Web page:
"As editor . . . you assumed the right to arraign Mr. Stow for supposed violations of his professional duty. You denounced him as "the bought and paid for tool" of certain individuals whom you styled 'his masters', and in other opprobrious terms, charged him with treachery and lying, and the sacrifice of the honor and reputation of his client. This accusation, boldly and deliberately, you attempted to justify at the trial.
"True the offence goes by no severer name than misdemeanor ... but where the attack is wanton and without justification, it is no blow at the liberty of the press to jail the offender. A licentious press is an abuse of freedom.
"Our records also exhibit evidence of breaches of public interest produced by the inflammatory publication of your paper.
"We see in you a violator of the peace, the malignant asperser of a respectable and good citizen. We conceive ourselves bound to hold you up as an example to others, that all similar and future infractions of law will be visited by this court with a punishment amply sufficient to correct the, evils complained of."
Judge Stryker was later indicted for a felony; whether his punishment served as an example to others is not known. But Thomas Nichols did his jail time with alacrity, defiantly publishing The Buffalonian from his cell, and in the end coming out on the side of history.
Today libel is only a civil offense, an injured party can collect damages but the state cannot jail the offender. When Nichols was indicted in 1839 two of his printers, who type-set the "libelous" story, were themselves charged with the crime of libel.
Proudly this we bring you the story of Tommy Nichols, Buffalo's first outlaw journalist...
June 19, 1839: 1 slept, and never in my life slept more soundly. I awoke as the gray light of morn was struggling through the gratings. As I lay upon my cot, I could see a few square feet of green grass, a branch of foliage, and a very little strip of beautiful blue sky. And now I hear a free bird caroling its glad strain outside the window opposite my cell.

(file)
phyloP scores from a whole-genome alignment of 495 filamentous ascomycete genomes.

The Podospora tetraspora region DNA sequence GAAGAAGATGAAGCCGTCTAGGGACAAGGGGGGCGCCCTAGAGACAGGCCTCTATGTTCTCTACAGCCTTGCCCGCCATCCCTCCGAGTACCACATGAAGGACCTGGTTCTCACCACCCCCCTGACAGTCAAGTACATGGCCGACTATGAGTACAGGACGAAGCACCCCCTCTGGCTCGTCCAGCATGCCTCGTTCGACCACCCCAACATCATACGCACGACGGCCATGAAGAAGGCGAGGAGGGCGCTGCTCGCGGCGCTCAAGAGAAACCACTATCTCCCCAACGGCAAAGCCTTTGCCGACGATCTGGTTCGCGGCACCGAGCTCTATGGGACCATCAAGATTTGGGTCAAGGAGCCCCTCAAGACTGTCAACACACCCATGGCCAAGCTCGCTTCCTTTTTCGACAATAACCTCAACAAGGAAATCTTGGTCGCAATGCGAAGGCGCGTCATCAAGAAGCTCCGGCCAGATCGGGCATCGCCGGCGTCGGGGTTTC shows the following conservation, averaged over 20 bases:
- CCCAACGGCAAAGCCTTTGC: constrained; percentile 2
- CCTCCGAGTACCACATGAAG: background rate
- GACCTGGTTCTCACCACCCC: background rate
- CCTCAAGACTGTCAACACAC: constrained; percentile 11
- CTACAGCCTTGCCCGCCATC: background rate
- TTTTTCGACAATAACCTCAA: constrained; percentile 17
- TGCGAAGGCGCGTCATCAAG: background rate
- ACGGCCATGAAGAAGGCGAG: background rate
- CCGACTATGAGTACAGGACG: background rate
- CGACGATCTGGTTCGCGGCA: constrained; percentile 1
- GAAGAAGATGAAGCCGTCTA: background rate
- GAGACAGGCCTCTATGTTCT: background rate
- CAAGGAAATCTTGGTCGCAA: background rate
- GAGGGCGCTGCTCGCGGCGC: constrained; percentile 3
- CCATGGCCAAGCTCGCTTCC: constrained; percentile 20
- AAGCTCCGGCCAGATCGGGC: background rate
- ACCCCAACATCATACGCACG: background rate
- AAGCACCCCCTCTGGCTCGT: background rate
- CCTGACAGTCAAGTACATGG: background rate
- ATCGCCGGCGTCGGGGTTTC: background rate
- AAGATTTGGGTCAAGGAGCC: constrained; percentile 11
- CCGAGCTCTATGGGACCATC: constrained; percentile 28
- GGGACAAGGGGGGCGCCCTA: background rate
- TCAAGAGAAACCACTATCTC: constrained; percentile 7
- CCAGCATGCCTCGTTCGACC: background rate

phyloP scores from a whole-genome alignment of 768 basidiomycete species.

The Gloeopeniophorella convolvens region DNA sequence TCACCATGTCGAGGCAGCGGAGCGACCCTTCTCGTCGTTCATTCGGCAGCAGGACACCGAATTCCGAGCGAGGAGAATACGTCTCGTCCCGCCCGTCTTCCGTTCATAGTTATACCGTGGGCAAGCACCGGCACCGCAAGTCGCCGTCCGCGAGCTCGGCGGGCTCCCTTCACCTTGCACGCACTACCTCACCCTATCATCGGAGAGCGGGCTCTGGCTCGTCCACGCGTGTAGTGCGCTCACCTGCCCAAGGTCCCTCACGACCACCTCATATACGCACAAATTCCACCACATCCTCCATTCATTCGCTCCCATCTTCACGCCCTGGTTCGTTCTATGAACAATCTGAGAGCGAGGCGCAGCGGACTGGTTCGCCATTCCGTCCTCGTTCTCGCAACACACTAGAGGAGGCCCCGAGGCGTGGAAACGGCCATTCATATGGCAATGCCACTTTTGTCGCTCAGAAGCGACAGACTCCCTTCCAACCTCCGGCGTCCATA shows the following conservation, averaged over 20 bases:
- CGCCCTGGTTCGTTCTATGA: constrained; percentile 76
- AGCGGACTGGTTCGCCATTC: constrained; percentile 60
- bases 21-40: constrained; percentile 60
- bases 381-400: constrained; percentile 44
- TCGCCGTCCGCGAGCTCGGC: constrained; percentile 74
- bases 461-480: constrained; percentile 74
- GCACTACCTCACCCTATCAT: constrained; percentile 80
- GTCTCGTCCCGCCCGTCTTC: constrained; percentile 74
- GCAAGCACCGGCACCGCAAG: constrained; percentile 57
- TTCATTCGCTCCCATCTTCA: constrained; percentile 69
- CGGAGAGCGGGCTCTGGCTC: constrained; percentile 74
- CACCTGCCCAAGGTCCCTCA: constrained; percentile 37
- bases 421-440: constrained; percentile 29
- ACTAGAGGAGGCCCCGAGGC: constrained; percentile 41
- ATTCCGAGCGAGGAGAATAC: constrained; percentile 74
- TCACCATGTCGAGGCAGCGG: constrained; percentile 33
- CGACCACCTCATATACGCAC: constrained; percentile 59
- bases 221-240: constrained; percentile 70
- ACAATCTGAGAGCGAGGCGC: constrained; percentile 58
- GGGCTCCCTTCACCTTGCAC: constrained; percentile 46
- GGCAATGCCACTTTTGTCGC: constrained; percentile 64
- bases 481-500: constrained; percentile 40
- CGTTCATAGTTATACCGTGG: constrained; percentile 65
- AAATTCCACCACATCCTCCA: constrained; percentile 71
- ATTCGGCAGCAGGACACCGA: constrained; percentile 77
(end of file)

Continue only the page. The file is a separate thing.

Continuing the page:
One of my generous friends has ordered my food to be sent from Carr's Washington Coffee and excellent it is.
There are about fifty prisoners, making plenty of society, such as it is; nor is there any lack of conversation, which is of the character that might be expected from men confined for every grade of crime, from vagrancy to murder....
My cell .... is filled with presents. I have cake, wine, cigars, to give away, for I never use them , fruit and flowers. Most of them are from ladies, and some brought by themselves. Mrs. W.H. Pierce, one of the most excellent women and best actresses of the American Stage, has sent me a bottle of delicious wine.
Erie County jail, June 20: A change has come over the aspect of my affairs. The Christian fiends,my meek and lowly persecutors,are not yet satisfied. They have taken away my wine and porter ... All my friends, without distinction, are today ordered to be excluded,even my counsel find it difficult to see me. The door of my cell is kept fastened, and I am placed under most rigid surveillance. The jailer has orders to examine every scrap of paper that I send out, to see that there is nothing libellous. Such are the orders.... This making the jailer a censor of the press, is one of the richest jokes yet; but perfectly in keeping with the whole conduct of the stupid clique.
Sunday, June 23, 1839: .... Hiram Pratt thrust himself into the highest office in the city [mayor]; and when his resignation, and those of his infamous parasites [i.e. city council] who elected him, were demanded by two thirds of the citizens of Buffalo, he and they refused to obey. A more consummate hypocrite, a more false hearted knave, walks not the footstool of God. Of the other [clique members], Lewis Allen is a blustering, pompous blockhead; and Clary ... the soul of the conspiracy, is the wire-puller of the clique, and the one who plots what the others execute.
June 25, 1839: My door was locked, and when my brunette came to see me, she stood on one side of the door and I on the other. Interesting position! One eye looked through one square space, and the other had to make use of the next one to it. Lord! How comical. I got up quite close to the grate,a curious magnetism got both our noses to playing checkers, and finally drew our four lips into one space, and it was but an experiment. I doubted if it were practicable. A true philosopher never loses an opportunity of ascertaining any new phenomenon... TO BE CONTINUED...